In the movie Marriage Story, Nicole (Scarlett Johansson) and Charlie (Adam Driver) are divorcing. They have a young child, and the main issue is the child’s parenting arrangements. In the movie, Charlie is the more reluctant spouse, and he has finally booked a consultation with a lawyer. When he arrives at the law firm, he is told by the receptionist that the lawyer he was there to meet cannot see him because Nicole already did. The lawyer has been conflicted out. It turns out that Nicole has met with several lawyers, at her sister’s insistence, before finally retaining the lawyer portrayed by Laura Dern. In the movie, this seems innocent enough. It appears she met with these lawyers because she was trying to find the perfect lawyer for her, and she wanted to please her sister by following through on her recommendations. In a big city like Los Angeles, it also does not seem problematic because, as Charlie discovers, there are a lot of lawyers that Nicole had not met with.
But conflicting out can also be something that a spouse will do in order to ensure that the best lawyers are not available to represent their former partner, or to ensure that their former partner has no legal representation at all. Recent research conducted by Rise Women’s Legal Centre, “Why Can’t Everyone Just Get Along?”, found that many survivors of abuse cite conflicting out as a “common tactic” (pg. 33). The abuser will “preclude women’s access to experienced and knowledgeable counsel” (pg. 33). A similar study by West Coast LEAF in 2014, “Putting Justice Back on the Map”, found the same pattern. Both studies found that the problem is especially common in small communities (LEAF at pgs. 24-26; Rise at pg. 33). In small communities it is easier for an abusive spouse to meet with all the local law firms to conflict them all out, leaving the survivor with no legal representation. In the context of intimate partner violence (“IPV”), this tactic works to rob the survivor of their choice of counsel, and it allows the abuser to exercise control over the survivor. It shows the survivor that the abuser is omni-present, able to control and prevent an attempt to seek assistance to leave the relationship. In a rural community it may be nearly impossible for the survivor to travel to retain counsel elsewhere, particularly if the survivor has no access to funds of their own, no time off, or no childcare.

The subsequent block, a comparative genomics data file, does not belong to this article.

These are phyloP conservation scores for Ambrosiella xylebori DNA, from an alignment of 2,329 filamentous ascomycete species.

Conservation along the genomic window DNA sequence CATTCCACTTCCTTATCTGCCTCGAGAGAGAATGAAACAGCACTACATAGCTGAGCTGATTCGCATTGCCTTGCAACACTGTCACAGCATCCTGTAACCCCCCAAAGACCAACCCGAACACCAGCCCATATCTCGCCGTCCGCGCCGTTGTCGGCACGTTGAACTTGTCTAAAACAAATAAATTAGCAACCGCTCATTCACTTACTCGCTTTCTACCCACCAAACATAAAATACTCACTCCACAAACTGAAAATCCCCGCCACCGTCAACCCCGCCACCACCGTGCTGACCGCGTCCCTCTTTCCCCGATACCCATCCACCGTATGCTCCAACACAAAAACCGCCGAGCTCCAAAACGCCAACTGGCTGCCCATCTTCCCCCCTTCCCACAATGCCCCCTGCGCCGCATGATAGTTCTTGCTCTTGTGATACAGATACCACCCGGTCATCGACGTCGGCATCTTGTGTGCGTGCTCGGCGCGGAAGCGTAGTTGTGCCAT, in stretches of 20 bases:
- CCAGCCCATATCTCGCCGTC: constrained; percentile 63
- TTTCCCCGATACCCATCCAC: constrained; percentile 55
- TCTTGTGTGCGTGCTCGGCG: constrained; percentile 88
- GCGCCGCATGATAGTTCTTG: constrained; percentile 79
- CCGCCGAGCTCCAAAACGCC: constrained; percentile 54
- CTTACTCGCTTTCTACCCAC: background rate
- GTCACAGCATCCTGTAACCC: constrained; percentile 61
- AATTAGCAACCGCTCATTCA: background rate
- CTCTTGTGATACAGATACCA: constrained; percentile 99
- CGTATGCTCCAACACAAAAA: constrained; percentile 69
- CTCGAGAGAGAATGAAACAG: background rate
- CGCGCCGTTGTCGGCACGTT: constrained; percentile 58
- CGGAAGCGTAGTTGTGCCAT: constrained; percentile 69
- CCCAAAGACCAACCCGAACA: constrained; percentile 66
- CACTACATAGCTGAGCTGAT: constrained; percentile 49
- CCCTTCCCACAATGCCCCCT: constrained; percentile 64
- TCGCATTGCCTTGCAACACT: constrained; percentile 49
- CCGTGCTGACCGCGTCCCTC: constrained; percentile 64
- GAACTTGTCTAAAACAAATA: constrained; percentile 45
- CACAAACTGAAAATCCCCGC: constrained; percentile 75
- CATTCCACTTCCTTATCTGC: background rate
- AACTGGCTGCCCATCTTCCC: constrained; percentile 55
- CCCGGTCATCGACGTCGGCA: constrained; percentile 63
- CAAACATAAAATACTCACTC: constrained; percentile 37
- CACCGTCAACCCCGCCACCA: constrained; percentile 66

To be sure, conflicting out can also be a problem for families living in populous urban areas, especially high-net worth families. In complex financial disputes, there are typically a limited number of lawyers with the necessary skill and expertise. Again, it would not be an onerous effort for the more powerful spouse to meet with all the lawyers/firms who would be likely candidates for their spouse’s representation. Indeed, one troubling article in Forbes aimed at providing women with information about the “full range of tactics some husbands use” cites conflicting out as one of the primary tactics. The author also claims, “celebrities frequently use this strategy”, which in a celebrity culture seems to justify the conduct. That said, I suspect the message is accurate – conflicting out can be an issue everywhere.
The Problem is that Disqualification Makes Sense
The same lawyer cannot represent both spouses in a family law matter. The parties are directly adverse in interests. The law governing lawyers and the Federation of Law Societies of Canada Model Code of Professional Conduct prohibits lawyers “from representing one client whose legal interests are directly adverse to the immediate legal interests of another client” (R 3.4-1). This is what’s known as the “bright line rule” (Canadian National Railway Co. v McKercher LLP, 2013 SCC 39 at para 8). This may result in the whole law firm being disqualified, especially in family law where lawyers typically practice in small firms.
Conflicting out occurs when a lawyer meets a potential new client for a consultation – Spouse A. During that conversation, Spouse A will tell the lawyer information about their case, enough confidential information for the lawyer to be able to provide legal advice. Even if Spouse A does not retain the lawyer, those communications are protected by solicitor-client privilege and the duty of confidentiality. As a result, the lawyer is in a conflict of interest if they were to represent Spouse B. When Spouse B attempts to retain the lawyer, the lawyer completes a conflict check and sees that they already met with Spouse A so they cannot meet with Spouse B. If the lawyer were to represent Spouse B, the lawyer would be at risk of relying on confidential information to the detriment of Spouse A for the benefit of Spouse B. Hence, the Model Code provides that “a lawyer must not act against a former client in the same matter” (R 3.4-10(a)). The lawyer must protect the former client’s confidential information.